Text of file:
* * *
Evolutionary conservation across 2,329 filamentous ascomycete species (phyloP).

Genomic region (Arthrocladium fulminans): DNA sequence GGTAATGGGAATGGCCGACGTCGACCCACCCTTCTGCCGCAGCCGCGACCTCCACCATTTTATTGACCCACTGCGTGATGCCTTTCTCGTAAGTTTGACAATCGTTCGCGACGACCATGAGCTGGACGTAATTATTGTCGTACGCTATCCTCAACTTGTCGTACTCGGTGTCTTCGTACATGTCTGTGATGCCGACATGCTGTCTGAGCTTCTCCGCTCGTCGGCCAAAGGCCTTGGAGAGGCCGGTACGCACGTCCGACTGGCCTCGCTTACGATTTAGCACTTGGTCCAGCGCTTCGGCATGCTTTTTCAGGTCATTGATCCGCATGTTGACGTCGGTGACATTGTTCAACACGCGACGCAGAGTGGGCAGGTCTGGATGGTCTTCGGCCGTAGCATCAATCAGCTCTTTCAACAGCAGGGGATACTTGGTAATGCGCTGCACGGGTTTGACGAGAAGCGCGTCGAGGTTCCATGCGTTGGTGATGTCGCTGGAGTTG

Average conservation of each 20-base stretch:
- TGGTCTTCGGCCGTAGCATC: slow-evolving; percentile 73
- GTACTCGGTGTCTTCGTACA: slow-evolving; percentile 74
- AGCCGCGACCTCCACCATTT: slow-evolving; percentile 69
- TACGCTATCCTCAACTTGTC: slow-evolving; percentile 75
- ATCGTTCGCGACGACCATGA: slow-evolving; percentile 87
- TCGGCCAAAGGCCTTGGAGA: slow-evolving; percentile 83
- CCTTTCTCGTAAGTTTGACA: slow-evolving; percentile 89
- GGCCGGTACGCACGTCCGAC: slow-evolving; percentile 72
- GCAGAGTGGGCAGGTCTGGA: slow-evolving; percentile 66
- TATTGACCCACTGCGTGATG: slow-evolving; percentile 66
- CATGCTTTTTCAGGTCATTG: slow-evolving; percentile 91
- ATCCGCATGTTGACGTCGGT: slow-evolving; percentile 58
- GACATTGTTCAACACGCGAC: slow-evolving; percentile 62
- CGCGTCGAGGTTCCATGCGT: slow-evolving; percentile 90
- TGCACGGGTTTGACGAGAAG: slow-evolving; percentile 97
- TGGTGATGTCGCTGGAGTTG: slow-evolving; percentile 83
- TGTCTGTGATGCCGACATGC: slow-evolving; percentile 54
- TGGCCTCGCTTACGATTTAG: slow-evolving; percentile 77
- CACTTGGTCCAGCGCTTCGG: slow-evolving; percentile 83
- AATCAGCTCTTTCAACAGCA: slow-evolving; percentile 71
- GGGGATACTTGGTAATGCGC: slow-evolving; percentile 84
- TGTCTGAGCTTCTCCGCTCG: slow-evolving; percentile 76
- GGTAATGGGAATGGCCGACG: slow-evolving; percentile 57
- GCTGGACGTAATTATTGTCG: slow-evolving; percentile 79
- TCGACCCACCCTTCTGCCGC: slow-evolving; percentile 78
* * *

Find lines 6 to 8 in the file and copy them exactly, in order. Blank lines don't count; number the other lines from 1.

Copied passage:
- AGCCGCGACCTCCACCATTT: slow-evolving; percentile 69
- TACGCTATCCTCAACTTGTC: slow-evolving; percentile 75
- ATCGTTCGCGACGACCATGA: slow-evolving; percentile 87